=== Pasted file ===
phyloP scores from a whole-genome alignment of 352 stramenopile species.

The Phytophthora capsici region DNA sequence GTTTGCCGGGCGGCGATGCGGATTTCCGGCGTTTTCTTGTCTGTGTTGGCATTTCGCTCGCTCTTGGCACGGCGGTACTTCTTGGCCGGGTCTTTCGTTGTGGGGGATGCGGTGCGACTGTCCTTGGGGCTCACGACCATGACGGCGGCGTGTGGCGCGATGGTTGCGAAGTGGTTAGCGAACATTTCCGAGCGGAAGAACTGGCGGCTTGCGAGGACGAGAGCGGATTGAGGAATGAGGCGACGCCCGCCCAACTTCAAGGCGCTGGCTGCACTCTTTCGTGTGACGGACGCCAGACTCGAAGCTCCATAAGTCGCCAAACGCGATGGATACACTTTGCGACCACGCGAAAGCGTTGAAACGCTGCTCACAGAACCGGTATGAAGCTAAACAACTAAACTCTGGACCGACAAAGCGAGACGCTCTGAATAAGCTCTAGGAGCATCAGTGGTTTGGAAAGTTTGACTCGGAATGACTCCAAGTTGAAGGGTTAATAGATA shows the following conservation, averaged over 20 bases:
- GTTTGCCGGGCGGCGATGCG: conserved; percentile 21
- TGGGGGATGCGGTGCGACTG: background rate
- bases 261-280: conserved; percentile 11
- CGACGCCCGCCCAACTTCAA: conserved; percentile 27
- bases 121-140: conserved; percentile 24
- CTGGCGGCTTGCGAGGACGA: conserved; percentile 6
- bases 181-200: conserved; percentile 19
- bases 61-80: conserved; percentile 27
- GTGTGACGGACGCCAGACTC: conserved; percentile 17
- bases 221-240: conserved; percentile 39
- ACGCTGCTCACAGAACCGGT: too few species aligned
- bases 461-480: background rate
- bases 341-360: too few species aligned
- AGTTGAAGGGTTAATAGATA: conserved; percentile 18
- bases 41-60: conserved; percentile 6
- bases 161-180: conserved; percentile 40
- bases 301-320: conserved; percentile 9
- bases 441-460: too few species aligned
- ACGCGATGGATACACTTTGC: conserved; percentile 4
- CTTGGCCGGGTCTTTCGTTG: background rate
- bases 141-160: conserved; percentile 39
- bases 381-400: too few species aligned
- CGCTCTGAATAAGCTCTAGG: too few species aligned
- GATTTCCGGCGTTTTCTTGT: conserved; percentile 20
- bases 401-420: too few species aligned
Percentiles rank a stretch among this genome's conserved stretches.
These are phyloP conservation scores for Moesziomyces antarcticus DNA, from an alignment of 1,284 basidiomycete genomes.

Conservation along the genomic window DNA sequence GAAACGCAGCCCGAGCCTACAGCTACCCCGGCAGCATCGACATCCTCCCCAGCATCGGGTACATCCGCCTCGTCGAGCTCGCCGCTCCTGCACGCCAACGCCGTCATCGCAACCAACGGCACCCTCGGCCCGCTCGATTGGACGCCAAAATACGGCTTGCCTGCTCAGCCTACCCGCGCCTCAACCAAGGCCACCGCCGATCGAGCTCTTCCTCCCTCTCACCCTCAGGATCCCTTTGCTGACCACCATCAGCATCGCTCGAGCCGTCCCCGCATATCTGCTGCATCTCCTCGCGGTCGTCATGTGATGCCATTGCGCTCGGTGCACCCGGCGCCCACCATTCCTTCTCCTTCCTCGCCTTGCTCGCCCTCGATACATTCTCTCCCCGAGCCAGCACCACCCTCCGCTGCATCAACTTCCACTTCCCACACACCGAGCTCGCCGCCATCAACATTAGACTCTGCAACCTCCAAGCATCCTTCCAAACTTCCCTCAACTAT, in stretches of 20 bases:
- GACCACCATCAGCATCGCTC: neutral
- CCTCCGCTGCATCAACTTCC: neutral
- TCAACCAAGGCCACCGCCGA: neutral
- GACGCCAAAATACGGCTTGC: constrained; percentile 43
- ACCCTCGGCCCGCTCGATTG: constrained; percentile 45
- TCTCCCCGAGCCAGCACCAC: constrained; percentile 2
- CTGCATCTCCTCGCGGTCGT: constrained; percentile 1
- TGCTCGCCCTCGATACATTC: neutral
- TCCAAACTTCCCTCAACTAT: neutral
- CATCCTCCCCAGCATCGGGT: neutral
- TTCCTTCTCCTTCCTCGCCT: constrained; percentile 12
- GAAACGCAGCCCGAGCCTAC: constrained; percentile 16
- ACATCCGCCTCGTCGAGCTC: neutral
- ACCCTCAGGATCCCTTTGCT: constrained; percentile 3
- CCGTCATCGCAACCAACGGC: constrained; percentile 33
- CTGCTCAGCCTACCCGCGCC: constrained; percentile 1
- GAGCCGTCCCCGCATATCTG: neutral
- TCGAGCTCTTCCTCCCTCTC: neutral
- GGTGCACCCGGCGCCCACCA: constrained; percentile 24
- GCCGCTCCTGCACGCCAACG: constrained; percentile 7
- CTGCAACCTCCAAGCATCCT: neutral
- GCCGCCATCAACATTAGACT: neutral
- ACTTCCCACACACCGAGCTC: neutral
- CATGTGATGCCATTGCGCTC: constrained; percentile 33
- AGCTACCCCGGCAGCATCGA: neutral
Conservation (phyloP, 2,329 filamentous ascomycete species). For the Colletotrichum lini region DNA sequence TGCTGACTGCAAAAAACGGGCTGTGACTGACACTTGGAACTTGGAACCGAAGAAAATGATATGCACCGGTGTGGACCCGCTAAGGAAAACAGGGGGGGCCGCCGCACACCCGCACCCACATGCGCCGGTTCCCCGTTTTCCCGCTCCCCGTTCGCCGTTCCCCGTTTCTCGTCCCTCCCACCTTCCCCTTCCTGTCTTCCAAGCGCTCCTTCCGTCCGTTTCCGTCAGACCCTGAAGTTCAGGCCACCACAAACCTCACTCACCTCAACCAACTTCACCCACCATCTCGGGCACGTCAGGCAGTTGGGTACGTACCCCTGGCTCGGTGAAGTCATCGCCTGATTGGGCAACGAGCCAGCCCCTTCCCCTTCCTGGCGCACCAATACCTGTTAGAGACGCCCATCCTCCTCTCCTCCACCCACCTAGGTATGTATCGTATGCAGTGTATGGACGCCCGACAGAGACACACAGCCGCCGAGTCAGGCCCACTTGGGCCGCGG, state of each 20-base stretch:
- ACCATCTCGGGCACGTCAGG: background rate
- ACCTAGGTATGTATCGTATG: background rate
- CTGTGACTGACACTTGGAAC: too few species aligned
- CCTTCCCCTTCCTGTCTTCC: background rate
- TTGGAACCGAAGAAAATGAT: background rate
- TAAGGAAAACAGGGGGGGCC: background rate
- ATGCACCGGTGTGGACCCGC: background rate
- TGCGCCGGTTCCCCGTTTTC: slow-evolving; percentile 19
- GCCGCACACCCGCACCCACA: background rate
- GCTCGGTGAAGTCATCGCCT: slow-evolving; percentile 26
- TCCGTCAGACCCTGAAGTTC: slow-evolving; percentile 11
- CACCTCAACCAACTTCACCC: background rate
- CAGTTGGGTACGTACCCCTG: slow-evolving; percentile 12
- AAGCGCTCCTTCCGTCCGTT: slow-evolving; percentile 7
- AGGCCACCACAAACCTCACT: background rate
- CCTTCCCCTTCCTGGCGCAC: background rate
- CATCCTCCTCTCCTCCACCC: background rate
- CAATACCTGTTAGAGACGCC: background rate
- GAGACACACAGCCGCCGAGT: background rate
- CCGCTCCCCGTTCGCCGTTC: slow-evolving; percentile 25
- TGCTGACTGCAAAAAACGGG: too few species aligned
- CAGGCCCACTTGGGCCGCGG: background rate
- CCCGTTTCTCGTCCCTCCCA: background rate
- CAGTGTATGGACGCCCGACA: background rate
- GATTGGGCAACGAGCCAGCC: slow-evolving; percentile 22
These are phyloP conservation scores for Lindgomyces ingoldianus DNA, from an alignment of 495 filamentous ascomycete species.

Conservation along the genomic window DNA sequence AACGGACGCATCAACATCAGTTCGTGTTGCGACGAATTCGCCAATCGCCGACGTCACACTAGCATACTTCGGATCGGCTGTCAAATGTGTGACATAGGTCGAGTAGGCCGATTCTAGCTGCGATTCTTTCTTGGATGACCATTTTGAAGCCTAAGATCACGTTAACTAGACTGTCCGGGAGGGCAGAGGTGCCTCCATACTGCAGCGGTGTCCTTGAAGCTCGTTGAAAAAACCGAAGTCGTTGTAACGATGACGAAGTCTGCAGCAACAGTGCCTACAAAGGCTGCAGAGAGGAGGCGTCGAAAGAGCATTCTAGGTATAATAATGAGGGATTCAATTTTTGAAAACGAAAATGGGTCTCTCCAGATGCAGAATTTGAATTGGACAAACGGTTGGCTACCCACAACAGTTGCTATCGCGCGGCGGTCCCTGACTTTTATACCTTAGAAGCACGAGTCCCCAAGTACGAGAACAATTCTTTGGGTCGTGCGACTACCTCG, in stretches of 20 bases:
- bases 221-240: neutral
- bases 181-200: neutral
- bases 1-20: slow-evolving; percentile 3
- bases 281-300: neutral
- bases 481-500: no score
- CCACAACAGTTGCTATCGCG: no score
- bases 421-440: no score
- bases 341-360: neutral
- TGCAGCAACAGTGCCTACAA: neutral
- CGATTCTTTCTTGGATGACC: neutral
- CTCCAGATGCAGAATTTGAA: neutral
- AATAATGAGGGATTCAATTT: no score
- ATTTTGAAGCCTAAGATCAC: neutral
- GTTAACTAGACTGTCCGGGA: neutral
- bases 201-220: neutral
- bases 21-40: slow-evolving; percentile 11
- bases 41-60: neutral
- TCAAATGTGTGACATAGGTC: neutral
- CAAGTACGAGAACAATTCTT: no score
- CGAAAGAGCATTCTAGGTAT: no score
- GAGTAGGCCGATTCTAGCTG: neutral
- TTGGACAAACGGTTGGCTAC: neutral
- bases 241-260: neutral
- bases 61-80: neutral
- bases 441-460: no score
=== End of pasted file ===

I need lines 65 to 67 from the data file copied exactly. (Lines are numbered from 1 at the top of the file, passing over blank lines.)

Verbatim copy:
- GCCGCACACCCGCACCCACA: background rate
- GCTCGGTGAAGTCATCGCCT: slow-evolving; percentile 26
- TCCGTCAGACCCTGAAGTTC: slow-evolving; percentile 11